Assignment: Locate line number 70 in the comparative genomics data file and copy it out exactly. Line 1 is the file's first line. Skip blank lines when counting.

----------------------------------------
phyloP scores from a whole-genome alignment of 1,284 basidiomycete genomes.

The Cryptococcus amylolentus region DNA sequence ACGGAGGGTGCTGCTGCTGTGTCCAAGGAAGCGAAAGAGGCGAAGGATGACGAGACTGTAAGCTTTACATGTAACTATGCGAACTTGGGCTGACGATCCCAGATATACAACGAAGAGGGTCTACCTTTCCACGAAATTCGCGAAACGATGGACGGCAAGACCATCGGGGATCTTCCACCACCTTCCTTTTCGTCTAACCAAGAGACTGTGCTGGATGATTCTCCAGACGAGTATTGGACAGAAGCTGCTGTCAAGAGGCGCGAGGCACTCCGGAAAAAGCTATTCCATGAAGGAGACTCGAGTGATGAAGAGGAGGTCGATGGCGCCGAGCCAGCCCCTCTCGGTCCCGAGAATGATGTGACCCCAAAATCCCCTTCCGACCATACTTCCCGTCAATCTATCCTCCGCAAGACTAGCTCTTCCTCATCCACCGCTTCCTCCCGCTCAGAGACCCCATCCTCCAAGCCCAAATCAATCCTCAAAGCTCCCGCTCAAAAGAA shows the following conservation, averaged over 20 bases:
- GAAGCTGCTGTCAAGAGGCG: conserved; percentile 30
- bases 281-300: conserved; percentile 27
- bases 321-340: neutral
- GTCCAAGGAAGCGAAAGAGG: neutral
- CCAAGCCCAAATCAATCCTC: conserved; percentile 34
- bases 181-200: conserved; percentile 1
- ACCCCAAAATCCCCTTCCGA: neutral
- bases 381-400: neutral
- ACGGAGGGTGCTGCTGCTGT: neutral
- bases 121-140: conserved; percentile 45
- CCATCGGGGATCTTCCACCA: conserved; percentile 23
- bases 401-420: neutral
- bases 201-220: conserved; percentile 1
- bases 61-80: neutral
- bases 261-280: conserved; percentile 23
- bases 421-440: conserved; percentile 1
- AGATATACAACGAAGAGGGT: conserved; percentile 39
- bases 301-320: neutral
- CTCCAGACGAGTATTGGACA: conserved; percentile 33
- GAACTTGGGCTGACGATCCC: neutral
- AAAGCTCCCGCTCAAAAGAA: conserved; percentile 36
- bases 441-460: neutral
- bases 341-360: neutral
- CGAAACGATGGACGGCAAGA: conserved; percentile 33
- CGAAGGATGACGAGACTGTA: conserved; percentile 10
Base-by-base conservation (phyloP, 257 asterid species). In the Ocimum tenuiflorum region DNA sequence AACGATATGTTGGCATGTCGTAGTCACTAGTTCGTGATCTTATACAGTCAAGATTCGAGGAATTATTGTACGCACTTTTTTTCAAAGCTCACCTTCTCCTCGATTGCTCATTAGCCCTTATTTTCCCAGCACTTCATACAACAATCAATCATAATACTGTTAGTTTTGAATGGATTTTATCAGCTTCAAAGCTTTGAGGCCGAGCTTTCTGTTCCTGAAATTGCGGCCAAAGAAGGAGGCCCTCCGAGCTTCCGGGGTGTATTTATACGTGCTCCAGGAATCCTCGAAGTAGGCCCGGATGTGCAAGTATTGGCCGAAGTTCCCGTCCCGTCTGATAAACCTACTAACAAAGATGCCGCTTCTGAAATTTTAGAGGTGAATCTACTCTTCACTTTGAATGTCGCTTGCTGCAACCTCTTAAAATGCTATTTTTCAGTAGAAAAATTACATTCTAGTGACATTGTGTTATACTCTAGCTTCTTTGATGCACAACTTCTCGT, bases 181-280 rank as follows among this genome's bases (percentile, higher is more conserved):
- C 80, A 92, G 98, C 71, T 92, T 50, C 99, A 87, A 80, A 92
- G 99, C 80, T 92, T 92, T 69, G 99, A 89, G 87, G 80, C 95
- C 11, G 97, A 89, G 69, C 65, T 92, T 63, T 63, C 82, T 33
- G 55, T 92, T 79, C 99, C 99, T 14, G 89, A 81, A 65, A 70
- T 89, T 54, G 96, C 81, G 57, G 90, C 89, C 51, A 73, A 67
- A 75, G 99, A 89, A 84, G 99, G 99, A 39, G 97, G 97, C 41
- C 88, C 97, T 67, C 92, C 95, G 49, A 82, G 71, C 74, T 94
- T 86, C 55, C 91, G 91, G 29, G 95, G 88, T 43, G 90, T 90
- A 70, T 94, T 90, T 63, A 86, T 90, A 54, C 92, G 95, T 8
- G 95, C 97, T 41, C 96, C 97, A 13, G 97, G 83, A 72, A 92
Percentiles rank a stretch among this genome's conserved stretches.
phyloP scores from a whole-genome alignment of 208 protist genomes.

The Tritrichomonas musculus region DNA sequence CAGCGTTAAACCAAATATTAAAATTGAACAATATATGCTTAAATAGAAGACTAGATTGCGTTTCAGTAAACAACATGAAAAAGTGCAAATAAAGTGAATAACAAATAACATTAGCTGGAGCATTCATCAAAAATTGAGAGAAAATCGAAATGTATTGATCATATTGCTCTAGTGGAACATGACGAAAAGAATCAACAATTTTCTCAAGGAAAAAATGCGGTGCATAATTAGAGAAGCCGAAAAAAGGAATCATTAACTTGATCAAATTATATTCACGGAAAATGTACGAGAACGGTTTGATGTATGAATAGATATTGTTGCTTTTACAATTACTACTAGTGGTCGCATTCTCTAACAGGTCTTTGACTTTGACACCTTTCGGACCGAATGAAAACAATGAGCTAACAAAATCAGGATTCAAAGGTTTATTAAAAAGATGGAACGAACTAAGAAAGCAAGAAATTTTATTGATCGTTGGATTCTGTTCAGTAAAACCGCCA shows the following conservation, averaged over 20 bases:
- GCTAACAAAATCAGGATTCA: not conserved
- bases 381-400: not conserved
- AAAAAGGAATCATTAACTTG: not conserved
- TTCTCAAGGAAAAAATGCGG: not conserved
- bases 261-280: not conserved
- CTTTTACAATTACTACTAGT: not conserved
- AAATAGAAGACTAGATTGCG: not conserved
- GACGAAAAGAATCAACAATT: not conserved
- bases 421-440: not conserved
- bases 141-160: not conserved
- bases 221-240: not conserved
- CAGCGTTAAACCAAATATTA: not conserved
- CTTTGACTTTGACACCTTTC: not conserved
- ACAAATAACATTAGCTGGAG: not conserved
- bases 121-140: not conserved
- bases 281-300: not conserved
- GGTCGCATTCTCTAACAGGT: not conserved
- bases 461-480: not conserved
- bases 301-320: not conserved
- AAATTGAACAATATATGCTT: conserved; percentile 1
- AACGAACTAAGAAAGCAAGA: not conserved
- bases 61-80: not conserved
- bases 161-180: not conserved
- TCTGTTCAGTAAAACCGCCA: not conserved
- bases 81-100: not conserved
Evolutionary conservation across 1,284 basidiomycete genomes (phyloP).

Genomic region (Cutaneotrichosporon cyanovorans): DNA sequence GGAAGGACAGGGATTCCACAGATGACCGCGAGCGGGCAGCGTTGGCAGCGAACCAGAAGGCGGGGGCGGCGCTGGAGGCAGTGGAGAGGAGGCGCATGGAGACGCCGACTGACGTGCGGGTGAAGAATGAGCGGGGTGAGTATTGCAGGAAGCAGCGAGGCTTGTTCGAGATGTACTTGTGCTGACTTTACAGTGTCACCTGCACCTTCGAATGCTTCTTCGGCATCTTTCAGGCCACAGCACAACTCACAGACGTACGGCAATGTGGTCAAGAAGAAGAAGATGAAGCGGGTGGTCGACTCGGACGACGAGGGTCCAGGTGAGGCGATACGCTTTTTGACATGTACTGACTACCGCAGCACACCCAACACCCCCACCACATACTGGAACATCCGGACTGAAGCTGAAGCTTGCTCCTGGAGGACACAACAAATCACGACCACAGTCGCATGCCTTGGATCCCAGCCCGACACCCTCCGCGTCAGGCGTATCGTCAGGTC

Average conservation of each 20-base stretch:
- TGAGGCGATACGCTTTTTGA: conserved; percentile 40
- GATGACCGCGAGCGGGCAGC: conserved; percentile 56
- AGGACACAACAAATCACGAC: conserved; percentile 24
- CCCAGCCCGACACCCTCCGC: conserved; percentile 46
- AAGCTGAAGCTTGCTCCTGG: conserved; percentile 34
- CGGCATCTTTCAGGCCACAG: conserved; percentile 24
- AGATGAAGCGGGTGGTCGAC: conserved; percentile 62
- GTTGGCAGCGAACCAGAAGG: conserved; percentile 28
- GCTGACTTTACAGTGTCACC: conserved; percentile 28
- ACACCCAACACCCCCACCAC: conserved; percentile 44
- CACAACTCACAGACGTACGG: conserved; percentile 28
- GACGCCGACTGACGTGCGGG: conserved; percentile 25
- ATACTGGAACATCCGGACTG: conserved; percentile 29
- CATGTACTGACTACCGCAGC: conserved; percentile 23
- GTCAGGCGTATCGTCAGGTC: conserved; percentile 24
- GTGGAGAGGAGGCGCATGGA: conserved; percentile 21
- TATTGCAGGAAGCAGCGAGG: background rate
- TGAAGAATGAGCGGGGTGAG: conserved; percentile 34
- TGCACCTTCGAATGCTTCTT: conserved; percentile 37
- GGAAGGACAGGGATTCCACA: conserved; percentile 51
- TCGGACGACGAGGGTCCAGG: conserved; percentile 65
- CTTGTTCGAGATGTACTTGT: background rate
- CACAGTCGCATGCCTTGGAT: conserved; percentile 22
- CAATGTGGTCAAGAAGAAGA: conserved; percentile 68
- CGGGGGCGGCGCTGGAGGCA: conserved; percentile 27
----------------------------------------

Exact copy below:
- TGAGGCGATACGCTTTTTGA: conserved; percentile 40